PhD in Chemistry with an Environmental Chemistry Track
I. Track description
The Ph.D. program in Environmental Chemistry is situated within the current doctoral program in the Department of Chemistry and Biochemistry. This track will prepare students with an interest in the chemical aspects of environmental science with coursework and research experience at the doctoral level. Graduates of the program will have developed a strong expertise in both environmental science and chemistry, and will therefore be able to find employment in these areas in industry, government and academia.
The proposed track consists of both academic classes and research. The requirements of the track are similar to those that presently exist for doctoral students in chemistry. The difference between the current doctoral program and the new track lie in the requirement that the majority of the coursework and the thesis research be in the general area of environmental chemistry.
II. Rationale, types of students, expected numbers of students in the first five years, community need/relevance
There is an increasing need for doctoral training in Environmental Science based both on surveys of employers and on student interest. Thus many universities are at present developing and implementing interdisciplinary doctoral level programs in Environmental Science and related fields. The model chosen for the FIU doctoral Environmental Science program is for the Environmental Science Program (housed in SEAS) to work with science departments, namely Biological Sciences, Chemistry and Biochemistry, and Earth and Environment, to develop Environmental Science majors within their existing Ph.D. or M.S. programs. This will help in recruiting high quality doctoral students to populate those majors. FIU has a well-established reputation in the field of Environmental Science, and through SERC and faculty in the science departments has gained significant research support and infrastructure to support such interdisciplinary programs.
The types of students we expect to enter this program are those who have a current interest in the chemical and biochemical aspects of environmental science and wish to earn a doctoral degree indicating specific expertise in these areas. The program fits well with current areas of emphasis of the University. Both local students and those from out of area will be attracted to this program because of the combination of specific expertise of current faculty in areas of environmental science and the additional training they will receive in chemistry at the graduate level. There is a strong local market for students with advanced training in the general area of environmental science. As a consequence, graduates of this program should find that there is a demand for people with their skills. The increasing importance of the environment on the national level means that there should also be a general demand for students with an interest and training in environmental science and specific expertise in environmental chemistry and biogeochemistry.
III. Required courses
- A minimum of 81 credit hours of coursework. A grade of C or higher must be obtained in all courses, and a cumulative GPA of 3.0 or higher must be maintained. The course of study must include:
- 12 credit hours of required classes including four of the following six environmental chemistry core courses, each of which is worth three credit hours.
- CHM 5423 – Atmospheric Chemistry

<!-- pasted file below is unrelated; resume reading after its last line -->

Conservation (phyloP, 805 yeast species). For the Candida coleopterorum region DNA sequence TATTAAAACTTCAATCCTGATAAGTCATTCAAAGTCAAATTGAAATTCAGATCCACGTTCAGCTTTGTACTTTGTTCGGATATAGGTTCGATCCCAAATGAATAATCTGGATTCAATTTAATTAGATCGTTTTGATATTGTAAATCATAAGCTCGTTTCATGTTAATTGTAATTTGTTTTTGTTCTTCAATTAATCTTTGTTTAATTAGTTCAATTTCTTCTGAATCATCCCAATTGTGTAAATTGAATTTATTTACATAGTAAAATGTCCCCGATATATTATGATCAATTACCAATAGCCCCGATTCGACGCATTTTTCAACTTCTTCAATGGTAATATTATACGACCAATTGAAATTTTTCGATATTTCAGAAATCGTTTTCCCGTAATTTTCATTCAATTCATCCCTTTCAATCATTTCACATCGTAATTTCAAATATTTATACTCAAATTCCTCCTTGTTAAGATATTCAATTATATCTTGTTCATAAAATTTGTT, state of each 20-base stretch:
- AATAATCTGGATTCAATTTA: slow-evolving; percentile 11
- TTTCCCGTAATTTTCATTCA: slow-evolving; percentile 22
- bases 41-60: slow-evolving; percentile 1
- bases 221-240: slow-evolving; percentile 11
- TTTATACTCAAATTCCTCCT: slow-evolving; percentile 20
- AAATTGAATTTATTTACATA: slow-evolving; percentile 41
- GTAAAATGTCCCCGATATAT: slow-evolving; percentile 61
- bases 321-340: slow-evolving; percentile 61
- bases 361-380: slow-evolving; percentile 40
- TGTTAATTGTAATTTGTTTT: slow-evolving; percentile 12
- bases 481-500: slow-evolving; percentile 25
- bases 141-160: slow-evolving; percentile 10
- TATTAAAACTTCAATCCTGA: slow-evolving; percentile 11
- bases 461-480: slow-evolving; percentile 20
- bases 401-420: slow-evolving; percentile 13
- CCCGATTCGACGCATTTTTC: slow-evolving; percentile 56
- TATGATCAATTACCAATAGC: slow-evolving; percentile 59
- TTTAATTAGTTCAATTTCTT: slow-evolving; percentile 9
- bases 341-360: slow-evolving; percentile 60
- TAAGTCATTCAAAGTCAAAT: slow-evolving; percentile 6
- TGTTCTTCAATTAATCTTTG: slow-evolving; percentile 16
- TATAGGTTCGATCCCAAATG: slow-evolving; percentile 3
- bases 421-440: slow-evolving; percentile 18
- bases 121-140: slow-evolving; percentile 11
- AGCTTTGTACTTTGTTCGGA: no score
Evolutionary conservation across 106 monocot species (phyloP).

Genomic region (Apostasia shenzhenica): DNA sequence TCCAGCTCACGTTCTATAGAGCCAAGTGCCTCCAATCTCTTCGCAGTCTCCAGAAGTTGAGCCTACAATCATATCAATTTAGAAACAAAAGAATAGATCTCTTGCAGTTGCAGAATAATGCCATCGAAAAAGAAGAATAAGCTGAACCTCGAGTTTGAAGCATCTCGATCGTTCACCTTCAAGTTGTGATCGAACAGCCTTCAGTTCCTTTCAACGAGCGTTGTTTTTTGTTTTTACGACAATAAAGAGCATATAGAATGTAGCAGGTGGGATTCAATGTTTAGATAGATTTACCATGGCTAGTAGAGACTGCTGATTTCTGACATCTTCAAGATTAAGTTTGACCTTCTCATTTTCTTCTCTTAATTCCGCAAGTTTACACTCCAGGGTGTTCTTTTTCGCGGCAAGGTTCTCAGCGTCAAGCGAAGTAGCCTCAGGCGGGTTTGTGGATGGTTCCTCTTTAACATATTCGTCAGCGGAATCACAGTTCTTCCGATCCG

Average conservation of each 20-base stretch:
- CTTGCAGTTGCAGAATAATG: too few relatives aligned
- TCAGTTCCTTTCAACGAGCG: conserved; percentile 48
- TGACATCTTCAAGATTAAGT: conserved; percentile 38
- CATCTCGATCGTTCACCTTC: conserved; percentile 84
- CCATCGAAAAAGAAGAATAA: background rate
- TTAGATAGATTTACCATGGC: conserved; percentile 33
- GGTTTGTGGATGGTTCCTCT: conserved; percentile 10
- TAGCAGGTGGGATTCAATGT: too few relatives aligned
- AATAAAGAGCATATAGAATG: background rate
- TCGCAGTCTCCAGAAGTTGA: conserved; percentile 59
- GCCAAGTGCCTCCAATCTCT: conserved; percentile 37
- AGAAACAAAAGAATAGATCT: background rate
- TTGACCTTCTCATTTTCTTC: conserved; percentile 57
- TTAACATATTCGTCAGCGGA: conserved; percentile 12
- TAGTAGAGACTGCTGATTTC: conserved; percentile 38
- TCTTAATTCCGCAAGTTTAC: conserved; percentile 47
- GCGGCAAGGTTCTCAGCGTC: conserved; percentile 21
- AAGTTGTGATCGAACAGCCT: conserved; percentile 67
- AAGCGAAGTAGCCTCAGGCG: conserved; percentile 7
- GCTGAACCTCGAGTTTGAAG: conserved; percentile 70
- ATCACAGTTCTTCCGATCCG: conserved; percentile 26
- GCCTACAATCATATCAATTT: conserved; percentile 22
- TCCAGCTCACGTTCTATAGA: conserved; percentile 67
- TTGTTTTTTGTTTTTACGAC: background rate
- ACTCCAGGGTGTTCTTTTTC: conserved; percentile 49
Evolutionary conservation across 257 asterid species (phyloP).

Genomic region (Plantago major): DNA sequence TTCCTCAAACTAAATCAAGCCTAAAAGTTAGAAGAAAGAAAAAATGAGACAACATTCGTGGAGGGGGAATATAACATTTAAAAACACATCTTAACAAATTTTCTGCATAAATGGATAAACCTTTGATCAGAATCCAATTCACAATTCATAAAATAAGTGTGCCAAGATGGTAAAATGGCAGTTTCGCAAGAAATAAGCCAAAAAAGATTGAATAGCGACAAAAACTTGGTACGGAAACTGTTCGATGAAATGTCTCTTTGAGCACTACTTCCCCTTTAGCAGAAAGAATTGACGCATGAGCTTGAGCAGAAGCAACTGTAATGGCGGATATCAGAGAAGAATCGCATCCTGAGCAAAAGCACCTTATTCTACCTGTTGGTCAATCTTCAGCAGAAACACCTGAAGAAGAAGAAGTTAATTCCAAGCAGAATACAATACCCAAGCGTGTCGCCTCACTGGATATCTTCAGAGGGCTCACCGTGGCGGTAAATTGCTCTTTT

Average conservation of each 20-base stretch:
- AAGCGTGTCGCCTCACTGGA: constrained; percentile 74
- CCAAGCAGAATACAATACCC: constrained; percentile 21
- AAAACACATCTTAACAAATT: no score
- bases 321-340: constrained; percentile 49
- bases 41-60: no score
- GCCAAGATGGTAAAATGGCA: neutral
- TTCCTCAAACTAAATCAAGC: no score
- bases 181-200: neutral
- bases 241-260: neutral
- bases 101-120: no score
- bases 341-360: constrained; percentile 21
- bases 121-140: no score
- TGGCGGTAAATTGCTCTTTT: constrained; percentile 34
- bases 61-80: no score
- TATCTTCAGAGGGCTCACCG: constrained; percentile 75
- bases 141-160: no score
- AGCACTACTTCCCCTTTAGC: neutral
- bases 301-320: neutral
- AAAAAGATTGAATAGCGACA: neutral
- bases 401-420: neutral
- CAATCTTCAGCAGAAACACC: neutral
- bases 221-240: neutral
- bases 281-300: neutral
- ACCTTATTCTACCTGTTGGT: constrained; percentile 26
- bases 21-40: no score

- CHM 5765 – Aquatic Chemistry
- CHM 6281 – Environmental Organic Chemistry
- CHM 6340 – Organic Geochemistry
- OCC 5050 – Chemical Oceanography
- CHM 6088 – Environmental Chemistry of Trace Elements
- 6 credit hours of required classes including two chemistry core courses chosen from the following:
- CHM 5156 – Advanced Chromatography
- CHM 5138 – Advanced Mass Spectrometry
- CHM 5236 – Spectroscopic Techniques and Structure Determination
- CHM 6157 – Advanced Analytical Chemistry
- CHM 5165 – Chemometrics and Sampling
- CHM 5260 – Physical Organic Chemistry
- At least one elective. The list of approved electives is maintained by the Chemistry and Environmental Science Major Graduate Committee. This committee consists of the Environmental Science Graduate Program Director, the Chemistry and Biochemistry Graduate Program Director, and two Departmental faculty members active in research in environmental science.
- Full time graduate students are required to register for one credit of CHM 6940 (Supervised Teaching) each semester they serve as a teaching assistant.
- Full time graduate students are required to register for one credit of CHM 6935 (Graduate Seminar) and one credit of CHM 6936 (Chemistry Colloquium) each fall and spring semester.
- At least one credit of CHM 6936 (Chemistry Colloquium) is required. Each student must present a seminar on their proposed research at the colloquium for a letter grade by the end of their third semester of graduate study.
- At least eight credit hours of CHM 7910 (Dissertation Research) involving independent dissertation research under the direction of a faculty member in the Department.
- At least 20 credits of CHM 7980 (Ph.D. Dissertation) is to be taken after the student has advanced to candidacy.
- A maximum of 36 credits may be transferred from another graduate program with the approval of the Graduate Committee. However, only six credit hours can be counted towards the formal post-baccalaureate coursework. Students must elect an appropriate course load in accordance with their research topic, and in agreement with their Graduate Committee and the Departmental Graduate Advisor.
- 12 credit hours of required classes including four of the following six environmental chemistry core courses, each of which is worth three credit hours.